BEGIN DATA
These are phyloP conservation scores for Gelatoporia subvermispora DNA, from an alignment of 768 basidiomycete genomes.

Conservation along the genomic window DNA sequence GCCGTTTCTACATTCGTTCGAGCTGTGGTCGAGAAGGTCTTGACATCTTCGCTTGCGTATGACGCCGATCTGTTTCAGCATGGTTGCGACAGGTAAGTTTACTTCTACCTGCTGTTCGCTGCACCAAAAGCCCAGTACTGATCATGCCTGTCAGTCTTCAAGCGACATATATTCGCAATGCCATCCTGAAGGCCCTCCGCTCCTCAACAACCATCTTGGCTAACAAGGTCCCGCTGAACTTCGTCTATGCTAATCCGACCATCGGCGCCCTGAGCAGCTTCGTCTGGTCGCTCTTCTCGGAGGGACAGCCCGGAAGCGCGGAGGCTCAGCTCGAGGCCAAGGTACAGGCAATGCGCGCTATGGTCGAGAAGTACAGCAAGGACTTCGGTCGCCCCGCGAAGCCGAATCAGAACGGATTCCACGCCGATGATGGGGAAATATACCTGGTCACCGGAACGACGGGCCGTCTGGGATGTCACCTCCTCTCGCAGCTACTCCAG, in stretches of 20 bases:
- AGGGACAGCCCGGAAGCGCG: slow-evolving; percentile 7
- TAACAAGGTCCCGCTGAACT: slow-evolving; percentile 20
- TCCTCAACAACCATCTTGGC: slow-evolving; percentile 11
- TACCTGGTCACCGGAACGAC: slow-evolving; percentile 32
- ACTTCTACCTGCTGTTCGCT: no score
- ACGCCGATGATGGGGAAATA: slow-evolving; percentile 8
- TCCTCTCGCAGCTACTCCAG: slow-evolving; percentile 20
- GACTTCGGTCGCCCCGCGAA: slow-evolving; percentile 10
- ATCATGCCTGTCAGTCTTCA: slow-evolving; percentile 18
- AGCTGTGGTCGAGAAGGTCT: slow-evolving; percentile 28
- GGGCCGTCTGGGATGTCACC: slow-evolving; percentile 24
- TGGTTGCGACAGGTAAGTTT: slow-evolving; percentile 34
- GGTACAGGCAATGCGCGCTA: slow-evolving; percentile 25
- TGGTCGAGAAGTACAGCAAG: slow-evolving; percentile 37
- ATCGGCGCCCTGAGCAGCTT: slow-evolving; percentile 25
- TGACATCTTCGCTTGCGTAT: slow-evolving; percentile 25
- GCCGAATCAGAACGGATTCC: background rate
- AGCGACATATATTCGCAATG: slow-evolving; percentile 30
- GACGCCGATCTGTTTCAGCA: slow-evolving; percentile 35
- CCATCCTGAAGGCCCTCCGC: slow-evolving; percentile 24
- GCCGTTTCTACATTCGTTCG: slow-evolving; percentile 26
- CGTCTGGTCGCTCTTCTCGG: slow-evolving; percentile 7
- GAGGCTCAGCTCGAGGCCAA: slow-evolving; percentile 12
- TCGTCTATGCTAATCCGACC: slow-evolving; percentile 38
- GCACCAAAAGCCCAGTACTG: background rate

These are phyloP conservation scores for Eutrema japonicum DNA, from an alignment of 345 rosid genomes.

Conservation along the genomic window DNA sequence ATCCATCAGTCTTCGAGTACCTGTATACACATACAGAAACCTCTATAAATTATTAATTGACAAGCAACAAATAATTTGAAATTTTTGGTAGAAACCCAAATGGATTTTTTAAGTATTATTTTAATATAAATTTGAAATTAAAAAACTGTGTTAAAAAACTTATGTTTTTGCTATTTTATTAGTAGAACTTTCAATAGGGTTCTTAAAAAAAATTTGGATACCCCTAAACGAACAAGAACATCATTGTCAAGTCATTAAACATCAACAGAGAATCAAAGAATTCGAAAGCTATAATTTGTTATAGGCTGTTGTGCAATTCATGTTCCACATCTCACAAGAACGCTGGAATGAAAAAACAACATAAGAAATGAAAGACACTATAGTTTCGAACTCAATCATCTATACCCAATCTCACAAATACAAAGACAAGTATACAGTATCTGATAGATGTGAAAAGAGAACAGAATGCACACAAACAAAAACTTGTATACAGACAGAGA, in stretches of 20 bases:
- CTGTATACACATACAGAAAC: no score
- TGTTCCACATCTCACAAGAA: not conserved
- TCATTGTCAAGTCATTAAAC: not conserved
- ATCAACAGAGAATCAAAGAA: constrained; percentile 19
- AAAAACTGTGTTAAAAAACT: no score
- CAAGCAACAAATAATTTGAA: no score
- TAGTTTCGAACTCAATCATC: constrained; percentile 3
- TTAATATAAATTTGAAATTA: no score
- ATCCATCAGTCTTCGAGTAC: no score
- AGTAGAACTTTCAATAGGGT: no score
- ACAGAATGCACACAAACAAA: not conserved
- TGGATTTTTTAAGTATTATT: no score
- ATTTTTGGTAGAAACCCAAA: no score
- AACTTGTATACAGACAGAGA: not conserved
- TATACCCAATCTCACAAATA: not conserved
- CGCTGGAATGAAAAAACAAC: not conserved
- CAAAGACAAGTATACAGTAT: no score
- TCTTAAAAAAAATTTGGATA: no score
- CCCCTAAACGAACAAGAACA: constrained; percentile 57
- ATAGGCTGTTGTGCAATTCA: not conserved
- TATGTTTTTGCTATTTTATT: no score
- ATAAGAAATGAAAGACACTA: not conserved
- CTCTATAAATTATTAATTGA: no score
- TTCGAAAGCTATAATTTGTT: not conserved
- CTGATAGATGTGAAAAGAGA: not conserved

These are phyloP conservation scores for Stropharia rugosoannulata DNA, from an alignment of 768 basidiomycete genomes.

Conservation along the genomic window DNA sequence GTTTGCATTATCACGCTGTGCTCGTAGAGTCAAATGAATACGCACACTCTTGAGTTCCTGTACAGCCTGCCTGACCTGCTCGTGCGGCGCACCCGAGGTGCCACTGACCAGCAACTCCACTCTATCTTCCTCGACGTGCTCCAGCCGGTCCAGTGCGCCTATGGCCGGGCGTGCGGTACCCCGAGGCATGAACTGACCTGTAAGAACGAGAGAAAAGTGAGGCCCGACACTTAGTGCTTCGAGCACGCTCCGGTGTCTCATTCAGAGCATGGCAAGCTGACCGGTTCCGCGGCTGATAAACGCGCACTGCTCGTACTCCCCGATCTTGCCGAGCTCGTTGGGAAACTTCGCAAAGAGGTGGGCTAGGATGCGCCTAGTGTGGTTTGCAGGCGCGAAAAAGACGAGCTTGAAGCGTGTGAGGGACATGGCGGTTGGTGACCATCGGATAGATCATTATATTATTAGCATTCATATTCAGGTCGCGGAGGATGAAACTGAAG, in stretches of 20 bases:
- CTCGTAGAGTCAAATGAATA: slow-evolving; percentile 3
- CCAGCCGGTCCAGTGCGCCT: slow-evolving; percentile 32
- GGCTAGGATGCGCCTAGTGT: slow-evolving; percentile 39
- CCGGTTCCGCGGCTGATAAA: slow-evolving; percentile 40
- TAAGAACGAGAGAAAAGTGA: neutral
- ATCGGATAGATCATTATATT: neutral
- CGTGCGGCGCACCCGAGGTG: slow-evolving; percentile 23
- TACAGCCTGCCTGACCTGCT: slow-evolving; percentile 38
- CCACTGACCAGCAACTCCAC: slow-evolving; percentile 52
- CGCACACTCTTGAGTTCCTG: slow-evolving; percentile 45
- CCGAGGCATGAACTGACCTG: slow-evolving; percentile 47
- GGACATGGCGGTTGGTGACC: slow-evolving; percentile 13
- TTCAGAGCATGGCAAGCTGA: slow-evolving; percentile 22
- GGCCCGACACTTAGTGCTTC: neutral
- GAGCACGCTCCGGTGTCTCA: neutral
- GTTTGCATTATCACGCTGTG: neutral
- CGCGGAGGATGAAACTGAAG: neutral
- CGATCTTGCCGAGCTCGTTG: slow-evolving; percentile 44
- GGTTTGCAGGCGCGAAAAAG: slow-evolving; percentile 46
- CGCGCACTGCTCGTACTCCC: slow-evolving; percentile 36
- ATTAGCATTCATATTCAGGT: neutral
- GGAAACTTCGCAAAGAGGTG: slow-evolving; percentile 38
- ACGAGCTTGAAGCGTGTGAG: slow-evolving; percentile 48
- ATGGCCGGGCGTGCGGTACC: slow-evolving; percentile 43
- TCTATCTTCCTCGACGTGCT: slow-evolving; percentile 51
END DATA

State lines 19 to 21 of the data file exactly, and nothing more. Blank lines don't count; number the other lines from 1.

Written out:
- GCCGAATCAGAACGGATTCC: background rate
- AGCGACATATATTCGCAATG: slow-evolving; percentile 30
- GACGCCGATCTGTTTCAGCA: slow-evolving; percentile 35